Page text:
Well let's jump in head first and get started. Now this course assumes absolutely no database experience, the fundamentals. So whether you're looking to become a database professional, maybe you want to be a DBA, a database administrator, or a database developer, an architect, or a data scientist or data analyst, this is the beginning of the road to all of those career paths.


So that's why we're going to start by answering that all important question, what is a database. A database by definition is a collection of data organized for rapid search and retrieval. Some key words there-- organized and rapid search and retrieval.


Let's start with physical databases. Can you think of any physical databases out there in the world today? What about a phone book? A phone book is a great example of a database, a lot of data inside of a phone book that contains individuals and their phone numbers.


And it's organized in a way that makes sense to us, right? It's organized alphabetically so we can easily find the general area where, if we're looking for something specific, where it lives. And then once we get there, again, we can find it pretty quickly.


But again, this is the physical world. Nothing's quick compared to the electronic world. But it's as good as it gets in the physical world. What about a library? There's another one, right? Lots of books inside of a library. And if you walk into a library and you're looking for something specific, how are you going to find it?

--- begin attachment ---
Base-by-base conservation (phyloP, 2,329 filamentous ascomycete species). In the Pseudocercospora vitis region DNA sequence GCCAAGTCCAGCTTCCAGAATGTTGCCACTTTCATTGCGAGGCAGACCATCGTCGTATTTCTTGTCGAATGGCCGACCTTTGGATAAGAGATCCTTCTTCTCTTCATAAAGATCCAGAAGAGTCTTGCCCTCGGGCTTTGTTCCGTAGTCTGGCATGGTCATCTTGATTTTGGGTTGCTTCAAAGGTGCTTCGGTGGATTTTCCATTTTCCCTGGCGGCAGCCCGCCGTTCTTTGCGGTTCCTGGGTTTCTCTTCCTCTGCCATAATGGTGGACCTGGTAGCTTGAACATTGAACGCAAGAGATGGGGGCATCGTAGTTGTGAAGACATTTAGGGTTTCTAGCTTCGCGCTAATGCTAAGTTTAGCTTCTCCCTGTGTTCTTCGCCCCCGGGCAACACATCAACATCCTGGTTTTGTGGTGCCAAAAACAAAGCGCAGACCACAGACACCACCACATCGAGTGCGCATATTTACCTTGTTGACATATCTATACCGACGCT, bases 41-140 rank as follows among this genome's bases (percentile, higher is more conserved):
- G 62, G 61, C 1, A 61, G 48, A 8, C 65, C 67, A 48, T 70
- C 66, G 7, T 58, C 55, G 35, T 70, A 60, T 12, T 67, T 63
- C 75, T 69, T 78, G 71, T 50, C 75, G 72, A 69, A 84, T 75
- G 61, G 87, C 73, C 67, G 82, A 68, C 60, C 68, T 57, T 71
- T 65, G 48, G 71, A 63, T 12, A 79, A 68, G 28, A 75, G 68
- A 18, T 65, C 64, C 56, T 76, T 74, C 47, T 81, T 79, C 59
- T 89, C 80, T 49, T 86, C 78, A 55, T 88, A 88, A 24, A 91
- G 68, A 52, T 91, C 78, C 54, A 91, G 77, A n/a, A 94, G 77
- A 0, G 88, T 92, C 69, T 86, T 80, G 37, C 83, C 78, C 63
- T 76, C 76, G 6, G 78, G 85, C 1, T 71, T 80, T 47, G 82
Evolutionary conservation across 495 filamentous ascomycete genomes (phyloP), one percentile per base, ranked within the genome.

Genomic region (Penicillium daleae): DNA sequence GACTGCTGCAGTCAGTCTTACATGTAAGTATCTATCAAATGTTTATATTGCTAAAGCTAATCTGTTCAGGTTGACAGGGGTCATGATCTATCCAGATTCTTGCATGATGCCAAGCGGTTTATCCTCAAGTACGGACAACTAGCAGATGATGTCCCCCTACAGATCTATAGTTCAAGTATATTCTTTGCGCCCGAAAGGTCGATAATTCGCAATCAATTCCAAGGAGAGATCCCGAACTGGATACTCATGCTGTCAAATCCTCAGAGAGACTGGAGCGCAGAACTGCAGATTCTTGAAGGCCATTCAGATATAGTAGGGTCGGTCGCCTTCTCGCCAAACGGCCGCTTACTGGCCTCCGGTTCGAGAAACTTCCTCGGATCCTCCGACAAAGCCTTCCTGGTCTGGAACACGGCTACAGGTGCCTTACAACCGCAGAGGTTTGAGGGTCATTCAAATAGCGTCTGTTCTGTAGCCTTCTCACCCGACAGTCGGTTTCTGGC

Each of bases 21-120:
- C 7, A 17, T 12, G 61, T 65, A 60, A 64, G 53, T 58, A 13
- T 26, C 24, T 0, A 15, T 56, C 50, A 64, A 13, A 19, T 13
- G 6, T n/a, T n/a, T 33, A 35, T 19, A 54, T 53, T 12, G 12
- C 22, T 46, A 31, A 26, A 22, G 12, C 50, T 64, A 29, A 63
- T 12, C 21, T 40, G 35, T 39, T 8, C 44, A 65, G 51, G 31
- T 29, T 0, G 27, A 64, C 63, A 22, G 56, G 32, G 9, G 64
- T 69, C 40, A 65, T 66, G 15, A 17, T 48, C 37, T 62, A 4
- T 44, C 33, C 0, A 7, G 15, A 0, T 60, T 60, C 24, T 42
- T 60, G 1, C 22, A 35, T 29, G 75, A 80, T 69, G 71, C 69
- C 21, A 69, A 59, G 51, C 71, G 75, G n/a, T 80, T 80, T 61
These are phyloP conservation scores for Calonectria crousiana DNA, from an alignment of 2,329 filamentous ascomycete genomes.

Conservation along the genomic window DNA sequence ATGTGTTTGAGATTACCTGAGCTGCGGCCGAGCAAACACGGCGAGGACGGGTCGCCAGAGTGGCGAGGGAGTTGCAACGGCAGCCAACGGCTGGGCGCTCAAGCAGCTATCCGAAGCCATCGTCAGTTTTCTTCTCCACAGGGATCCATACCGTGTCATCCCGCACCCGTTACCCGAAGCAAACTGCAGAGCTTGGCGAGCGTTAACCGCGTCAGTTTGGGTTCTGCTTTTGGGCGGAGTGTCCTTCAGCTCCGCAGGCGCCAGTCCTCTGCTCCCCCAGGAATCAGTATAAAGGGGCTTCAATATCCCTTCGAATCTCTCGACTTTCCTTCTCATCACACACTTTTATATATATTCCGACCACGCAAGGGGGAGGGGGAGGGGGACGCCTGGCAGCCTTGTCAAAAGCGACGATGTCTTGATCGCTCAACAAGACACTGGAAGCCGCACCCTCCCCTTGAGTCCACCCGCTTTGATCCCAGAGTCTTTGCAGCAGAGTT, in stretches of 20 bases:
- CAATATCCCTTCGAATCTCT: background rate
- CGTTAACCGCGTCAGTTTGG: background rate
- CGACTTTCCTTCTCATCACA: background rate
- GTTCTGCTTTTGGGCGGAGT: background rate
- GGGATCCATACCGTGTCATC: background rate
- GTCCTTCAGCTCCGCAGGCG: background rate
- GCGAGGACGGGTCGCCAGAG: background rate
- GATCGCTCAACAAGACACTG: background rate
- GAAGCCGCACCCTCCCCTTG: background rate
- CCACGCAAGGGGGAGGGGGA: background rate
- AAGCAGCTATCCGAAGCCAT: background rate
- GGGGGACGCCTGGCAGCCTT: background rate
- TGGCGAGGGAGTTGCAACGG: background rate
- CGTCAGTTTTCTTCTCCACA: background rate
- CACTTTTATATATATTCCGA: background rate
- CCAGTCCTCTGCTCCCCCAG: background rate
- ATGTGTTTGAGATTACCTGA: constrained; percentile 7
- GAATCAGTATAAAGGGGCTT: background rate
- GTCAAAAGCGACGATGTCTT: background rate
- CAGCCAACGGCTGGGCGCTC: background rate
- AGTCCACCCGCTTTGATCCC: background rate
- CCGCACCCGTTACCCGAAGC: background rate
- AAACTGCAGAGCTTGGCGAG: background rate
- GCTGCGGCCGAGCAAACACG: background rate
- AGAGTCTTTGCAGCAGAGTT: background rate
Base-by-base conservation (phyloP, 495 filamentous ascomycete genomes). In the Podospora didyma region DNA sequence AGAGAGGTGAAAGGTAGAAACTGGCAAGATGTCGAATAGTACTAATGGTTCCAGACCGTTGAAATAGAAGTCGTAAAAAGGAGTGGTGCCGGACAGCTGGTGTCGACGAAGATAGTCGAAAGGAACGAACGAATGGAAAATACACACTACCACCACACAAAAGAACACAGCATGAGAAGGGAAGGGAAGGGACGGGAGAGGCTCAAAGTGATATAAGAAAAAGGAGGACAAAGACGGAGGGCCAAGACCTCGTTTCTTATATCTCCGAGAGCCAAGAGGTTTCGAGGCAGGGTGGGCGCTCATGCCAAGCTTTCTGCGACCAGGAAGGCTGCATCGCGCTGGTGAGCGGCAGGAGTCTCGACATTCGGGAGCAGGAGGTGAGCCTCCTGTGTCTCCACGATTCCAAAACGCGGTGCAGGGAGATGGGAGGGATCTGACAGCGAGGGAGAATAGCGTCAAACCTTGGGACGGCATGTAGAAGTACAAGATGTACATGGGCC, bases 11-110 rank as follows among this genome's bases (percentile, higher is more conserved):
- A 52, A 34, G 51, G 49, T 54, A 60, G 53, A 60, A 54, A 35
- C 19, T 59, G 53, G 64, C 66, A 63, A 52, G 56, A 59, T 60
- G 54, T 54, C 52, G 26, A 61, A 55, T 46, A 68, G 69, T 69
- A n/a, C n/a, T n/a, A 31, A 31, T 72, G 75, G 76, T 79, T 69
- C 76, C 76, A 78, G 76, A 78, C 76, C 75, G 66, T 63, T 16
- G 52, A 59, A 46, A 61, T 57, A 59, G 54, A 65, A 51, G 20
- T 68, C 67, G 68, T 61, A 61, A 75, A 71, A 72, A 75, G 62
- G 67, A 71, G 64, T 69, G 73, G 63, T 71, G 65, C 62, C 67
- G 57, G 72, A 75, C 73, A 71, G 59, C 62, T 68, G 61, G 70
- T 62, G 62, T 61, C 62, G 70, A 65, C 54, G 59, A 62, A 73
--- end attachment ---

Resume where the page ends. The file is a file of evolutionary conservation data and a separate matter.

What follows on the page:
Are you going to go scan shelf by shelf? Well thankfully we would get there eventually because of the way the library is organized. But if you really wanted to get something fast, you'd probably use index cards to point you in the specific area or general area where that book might be.


And then you can start scanning from there. Again, both just examples of physical databases. And the key thing to take from that is that our data is organized in a way that makes it easy for us to find that data. Now in today's world, when you hear the word database, you're probably not thinking about phone books or libraries.


You're thinking about machines, computers with database software installed on them that host and manage all the data for an organization. Speaking of which, databases are the heart and soul, the lifeblood of every organization out there today, from ma and pa shops that store their information in Excel spreadsheets to small businesses that use desktop database software like Microsoft Access, to medium to large companies that need full blown relational database management systems like SQL Server to power all of their applications, to even enterprise style companies like the Googles and the Microsofts and the Facebooks of the world that store everybody's data, usually with home grown or open source distributed databases, databases that are spread across hundreds or thousands of machines.


So data is important. Databases are important. And data professionals at all levels are extremely important, because they're the ones that are managing all of this data. In fact, this has been a very popular field since the '70s when the SQL language was created and, really, the relational database took off.


And it's only going to get hotter as time goes on, especially with the advent of big data and that little acronym called IoT, Internet of Things, which means essentially everything is going to be connected to the internet, from our appliances to our automobiles to the clothes and shoes that we wear.